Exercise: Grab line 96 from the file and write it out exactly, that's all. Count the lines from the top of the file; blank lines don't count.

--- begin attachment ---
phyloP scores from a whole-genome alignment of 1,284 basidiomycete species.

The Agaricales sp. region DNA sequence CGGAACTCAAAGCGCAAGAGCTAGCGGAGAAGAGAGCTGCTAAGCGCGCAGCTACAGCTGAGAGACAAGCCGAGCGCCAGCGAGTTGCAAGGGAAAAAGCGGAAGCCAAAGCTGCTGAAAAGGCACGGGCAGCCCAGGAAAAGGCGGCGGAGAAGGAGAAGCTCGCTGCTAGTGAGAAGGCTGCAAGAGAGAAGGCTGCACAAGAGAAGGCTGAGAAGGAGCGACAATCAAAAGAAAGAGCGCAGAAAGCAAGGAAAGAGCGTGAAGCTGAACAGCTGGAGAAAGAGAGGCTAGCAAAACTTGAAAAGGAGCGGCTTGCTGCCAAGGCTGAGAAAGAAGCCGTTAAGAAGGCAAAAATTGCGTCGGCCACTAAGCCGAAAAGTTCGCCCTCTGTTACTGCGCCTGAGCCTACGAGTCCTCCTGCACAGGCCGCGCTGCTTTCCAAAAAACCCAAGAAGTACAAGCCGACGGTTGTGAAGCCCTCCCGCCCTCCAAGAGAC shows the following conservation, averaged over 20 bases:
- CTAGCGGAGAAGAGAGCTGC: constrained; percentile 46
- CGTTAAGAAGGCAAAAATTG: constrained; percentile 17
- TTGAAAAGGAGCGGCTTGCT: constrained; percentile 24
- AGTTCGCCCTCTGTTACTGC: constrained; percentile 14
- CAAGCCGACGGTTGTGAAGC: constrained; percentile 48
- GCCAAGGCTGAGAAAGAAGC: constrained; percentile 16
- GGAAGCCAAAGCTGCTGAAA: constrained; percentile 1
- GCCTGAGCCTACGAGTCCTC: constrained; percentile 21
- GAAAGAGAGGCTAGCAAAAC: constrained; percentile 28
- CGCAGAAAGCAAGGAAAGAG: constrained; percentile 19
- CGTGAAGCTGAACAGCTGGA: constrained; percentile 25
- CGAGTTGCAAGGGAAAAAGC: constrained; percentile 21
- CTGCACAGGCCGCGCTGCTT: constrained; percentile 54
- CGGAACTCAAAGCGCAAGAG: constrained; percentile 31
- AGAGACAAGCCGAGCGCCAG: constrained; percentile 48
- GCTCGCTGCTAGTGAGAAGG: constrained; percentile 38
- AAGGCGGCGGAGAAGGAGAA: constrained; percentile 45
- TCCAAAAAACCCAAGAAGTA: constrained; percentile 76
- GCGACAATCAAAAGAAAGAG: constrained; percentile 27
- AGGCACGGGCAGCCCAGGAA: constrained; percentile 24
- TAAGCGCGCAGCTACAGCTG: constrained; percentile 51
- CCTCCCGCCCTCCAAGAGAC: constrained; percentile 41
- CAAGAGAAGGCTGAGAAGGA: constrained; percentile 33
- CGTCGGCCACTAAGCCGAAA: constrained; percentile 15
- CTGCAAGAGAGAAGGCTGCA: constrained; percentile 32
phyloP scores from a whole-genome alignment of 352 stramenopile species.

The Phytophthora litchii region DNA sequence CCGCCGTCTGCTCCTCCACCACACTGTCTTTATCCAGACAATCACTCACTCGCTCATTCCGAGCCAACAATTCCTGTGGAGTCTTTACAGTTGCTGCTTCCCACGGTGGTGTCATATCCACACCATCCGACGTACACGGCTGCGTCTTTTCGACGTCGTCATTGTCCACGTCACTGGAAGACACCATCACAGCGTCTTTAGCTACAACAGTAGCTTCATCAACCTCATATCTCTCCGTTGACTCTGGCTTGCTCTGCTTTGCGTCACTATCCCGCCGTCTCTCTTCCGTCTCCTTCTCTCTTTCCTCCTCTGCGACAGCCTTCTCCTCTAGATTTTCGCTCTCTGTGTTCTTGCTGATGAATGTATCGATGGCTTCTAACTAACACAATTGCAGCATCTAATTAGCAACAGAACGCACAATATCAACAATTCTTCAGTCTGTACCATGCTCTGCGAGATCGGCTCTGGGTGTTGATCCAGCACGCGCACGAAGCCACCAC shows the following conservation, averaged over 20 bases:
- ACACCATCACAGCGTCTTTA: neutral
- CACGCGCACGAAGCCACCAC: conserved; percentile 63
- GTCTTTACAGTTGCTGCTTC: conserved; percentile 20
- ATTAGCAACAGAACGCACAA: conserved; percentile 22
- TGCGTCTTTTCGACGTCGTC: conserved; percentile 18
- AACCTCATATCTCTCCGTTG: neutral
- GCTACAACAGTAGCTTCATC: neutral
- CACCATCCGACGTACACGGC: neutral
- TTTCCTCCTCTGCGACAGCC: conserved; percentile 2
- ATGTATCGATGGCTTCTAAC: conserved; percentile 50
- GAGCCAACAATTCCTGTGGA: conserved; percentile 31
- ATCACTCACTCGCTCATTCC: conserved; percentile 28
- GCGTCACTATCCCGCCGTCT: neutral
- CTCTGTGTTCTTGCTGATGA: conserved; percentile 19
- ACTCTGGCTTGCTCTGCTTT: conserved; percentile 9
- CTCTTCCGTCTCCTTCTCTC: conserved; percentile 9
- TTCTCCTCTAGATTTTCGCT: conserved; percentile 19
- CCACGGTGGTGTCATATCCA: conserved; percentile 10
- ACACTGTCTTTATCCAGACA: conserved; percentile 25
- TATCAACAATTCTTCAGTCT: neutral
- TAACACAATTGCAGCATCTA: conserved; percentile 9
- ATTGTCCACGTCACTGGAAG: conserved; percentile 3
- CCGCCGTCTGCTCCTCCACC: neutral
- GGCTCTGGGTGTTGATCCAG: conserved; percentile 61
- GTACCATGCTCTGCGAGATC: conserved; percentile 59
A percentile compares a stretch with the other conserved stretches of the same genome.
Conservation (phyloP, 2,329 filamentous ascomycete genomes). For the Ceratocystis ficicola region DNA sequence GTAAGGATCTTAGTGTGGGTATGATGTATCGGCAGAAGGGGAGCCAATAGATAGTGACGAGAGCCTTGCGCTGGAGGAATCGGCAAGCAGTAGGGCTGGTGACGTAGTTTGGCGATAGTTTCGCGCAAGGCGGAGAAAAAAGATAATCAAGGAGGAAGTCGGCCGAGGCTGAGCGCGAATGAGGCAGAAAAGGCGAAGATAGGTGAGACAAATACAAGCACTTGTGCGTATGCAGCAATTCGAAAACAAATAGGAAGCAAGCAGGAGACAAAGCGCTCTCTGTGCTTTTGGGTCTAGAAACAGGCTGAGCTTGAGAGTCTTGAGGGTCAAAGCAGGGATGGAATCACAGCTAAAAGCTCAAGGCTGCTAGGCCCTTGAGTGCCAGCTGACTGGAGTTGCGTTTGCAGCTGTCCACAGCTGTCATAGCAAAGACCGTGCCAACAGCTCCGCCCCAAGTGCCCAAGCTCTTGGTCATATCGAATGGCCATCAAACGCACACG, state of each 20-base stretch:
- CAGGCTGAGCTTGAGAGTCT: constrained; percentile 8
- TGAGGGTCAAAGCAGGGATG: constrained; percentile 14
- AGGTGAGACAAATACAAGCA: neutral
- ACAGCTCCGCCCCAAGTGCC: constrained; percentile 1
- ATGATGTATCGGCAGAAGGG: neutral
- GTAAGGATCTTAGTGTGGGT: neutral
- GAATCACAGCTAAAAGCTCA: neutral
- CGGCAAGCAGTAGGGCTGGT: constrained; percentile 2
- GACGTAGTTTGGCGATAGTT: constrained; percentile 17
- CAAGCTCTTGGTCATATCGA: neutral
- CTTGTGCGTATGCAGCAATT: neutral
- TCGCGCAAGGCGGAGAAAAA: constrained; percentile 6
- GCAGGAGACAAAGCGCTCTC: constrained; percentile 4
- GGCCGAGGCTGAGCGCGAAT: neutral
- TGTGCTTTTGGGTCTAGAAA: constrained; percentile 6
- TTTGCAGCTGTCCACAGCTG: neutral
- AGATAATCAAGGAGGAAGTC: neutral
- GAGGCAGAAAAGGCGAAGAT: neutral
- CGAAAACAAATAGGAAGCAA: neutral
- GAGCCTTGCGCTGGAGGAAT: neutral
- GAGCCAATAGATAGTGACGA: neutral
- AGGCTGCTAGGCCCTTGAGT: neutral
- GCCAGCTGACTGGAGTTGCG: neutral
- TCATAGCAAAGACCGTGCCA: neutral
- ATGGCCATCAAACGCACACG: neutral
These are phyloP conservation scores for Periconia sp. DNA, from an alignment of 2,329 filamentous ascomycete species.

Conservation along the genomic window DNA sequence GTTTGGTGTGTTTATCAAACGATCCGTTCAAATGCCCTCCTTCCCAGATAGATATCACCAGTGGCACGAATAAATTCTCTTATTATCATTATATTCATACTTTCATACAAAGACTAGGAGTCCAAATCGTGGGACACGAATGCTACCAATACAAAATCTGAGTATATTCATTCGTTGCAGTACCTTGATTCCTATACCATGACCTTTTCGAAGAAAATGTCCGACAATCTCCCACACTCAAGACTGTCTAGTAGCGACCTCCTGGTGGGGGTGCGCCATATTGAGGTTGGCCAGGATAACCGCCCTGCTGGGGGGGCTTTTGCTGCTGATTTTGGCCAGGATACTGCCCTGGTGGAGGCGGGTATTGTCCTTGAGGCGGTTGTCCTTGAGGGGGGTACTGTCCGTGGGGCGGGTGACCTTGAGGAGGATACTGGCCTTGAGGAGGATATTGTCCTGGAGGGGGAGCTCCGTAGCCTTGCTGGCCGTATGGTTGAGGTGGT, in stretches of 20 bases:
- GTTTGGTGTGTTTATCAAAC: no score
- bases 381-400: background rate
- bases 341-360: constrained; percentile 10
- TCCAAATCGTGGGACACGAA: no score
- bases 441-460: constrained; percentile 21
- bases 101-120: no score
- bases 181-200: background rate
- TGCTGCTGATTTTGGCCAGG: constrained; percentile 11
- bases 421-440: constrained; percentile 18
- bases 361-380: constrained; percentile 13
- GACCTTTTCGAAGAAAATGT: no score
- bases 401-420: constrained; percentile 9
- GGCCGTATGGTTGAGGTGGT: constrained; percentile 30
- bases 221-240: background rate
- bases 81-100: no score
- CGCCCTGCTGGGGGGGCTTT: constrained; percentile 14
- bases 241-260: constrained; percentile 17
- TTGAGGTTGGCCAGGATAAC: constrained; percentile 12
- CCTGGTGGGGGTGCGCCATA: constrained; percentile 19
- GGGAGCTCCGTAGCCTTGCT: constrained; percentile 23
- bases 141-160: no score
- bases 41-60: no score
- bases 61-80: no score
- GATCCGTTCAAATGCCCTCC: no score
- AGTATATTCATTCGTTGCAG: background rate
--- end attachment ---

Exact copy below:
- GGCCGTATGGTTGAGGTGGT: constrained; percentile 30